Before the inter-clan conflict, Akuch and her husband had their own farm and grew their own food. “Food was not a problem in this family,” says Akuch. “We grew lots of simim (sesame), groundnut (peanuts), and sorghum. When the rains were good, our food could sustain us until the next planting season.”

Even though the fighting stopped last year, the weather didn’t cooperate with getting back into farming. “We did not harvest enough food last year because the rains came late, and this limited food production,” says Akuch. Additionally, the few livestock they owned have died due to droughts and diseases.

Enough food

Bags of food form large walls at the storage unit from which World Vision takes supplies for our distributions in southern Sudan.
Bags of food form large walls at the storage unit from which World Vision takes supplies for our distributions in southern Sudan.
Photo ©2010 Abraham Nhial/World Vision
“Our life has improved since we started receiving food aid. Now there is enough food in the house, and we eat three meals in a day. I owe lots of thanks to World Vision for saving my son. He is better and I hope he won’t get malnourished, because we have enough food in the house,” Akuch said.

When asked what she would do to feed her children if there was no food aid, Akuch asks a question in return: “What do you expect me to do? I am illiterate,” she says.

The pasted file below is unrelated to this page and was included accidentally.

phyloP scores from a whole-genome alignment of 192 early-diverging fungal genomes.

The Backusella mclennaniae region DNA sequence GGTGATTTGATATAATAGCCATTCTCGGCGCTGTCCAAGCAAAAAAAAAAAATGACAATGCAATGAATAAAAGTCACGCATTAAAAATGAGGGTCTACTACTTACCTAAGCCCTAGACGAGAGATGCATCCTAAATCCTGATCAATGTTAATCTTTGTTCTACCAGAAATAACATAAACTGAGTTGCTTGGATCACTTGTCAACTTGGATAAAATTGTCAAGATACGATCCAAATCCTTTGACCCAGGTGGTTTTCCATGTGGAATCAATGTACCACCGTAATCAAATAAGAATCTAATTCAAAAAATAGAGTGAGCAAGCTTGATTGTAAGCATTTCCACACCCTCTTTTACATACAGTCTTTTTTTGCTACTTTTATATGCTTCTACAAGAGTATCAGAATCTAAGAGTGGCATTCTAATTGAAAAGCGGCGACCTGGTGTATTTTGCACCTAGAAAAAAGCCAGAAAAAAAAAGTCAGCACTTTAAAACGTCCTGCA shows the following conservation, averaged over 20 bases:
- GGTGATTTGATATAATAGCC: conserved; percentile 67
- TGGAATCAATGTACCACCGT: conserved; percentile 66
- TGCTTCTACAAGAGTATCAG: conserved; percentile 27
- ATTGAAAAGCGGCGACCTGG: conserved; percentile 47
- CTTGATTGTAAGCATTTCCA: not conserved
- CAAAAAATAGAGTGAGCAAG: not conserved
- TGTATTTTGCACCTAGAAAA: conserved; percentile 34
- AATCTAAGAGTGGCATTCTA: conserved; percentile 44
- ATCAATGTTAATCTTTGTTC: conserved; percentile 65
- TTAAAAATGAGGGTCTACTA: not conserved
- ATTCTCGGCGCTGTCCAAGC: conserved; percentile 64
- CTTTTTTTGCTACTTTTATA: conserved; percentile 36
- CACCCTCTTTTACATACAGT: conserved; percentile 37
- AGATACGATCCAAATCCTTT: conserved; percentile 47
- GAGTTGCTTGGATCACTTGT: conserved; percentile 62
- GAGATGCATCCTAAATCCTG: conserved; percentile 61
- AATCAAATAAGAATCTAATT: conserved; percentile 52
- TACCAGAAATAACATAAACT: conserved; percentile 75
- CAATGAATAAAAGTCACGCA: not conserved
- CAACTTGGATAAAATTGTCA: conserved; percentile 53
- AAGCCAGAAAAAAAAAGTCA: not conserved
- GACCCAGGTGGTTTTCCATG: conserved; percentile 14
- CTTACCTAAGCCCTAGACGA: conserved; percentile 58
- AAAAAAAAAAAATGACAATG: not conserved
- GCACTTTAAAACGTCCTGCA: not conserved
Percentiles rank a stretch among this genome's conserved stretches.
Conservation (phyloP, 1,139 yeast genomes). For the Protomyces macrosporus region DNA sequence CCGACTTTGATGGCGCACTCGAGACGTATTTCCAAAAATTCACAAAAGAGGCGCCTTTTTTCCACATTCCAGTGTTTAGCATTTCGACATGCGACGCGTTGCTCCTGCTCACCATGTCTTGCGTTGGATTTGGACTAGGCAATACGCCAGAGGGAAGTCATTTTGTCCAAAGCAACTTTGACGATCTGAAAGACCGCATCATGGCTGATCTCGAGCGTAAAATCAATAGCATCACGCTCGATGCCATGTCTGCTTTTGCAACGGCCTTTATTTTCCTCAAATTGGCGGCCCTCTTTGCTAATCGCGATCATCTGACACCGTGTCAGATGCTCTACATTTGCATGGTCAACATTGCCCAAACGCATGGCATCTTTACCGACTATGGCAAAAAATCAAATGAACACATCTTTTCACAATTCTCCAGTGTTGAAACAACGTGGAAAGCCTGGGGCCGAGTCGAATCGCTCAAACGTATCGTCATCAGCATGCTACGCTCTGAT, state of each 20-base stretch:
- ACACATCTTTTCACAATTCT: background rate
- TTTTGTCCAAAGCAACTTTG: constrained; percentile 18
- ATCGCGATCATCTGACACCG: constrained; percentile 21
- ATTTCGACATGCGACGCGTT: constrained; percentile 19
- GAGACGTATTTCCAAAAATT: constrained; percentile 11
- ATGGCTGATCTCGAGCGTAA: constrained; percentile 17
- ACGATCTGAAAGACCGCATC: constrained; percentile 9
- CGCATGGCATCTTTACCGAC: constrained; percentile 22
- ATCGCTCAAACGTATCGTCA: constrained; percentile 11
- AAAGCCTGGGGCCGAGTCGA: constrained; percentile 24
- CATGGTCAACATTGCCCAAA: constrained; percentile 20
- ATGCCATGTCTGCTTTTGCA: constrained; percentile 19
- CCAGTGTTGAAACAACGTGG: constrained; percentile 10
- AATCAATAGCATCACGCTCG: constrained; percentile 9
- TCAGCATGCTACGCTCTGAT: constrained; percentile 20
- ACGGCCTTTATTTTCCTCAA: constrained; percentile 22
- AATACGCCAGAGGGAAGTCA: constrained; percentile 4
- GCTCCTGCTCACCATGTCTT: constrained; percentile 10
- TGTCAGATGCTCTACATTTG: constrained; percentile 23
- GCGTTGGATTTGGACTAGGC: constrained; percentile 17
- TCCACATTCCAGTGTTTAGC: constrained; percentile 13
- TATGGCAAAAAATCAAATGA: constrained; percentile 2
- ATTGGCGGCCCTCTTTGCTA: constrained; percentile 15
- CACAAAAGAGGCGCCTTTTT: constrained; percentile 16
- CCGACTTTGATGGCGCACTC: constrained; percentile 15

But the experienced farmer and mother is not without resources. She has a strong work ethic and a desire to become self-sufficient once again. “Give me seeds and tools, and I will resume crops farming when it rains,” says Akuch.

Three ways you can help


>> Pray for rain to come to southern Sudan so that families can start farming and growing their own food once again. Thank God for food distributions and feeding programs that are saving lives until families can become self-sufficient.
>> Donate now to World Vision’s Sudan Food and Care Fund. Your gift will multiply seven times in impact to help provide food, clean water, and other critical assistance for this conflict-weary part of the world.
>> Contact your members of Congress. Ask them to support the Global Food Security Act, which would help fight global hunger by investing in sustainable agriculture and nutrition programs.

Forward to a friend

Three ways you can help

Pray for rain to come to southern Sudan so that families can start farming and growing their own food once again. Thank God for food distributions and feeding programs that are saving lives until families can become self-sufficient.
- -
Donate now to World Vision’s Sudan Food and Care Fund. Your gift will multiply seven times in impact to help provide food, clean water, and other critical assistance for this conflict-weary part of the world.
- -
Contact your members of Congress. Ask them to support the Global Food Security Act, which would help fight global hunger by investing in sustainable agriculture and nutrition programs.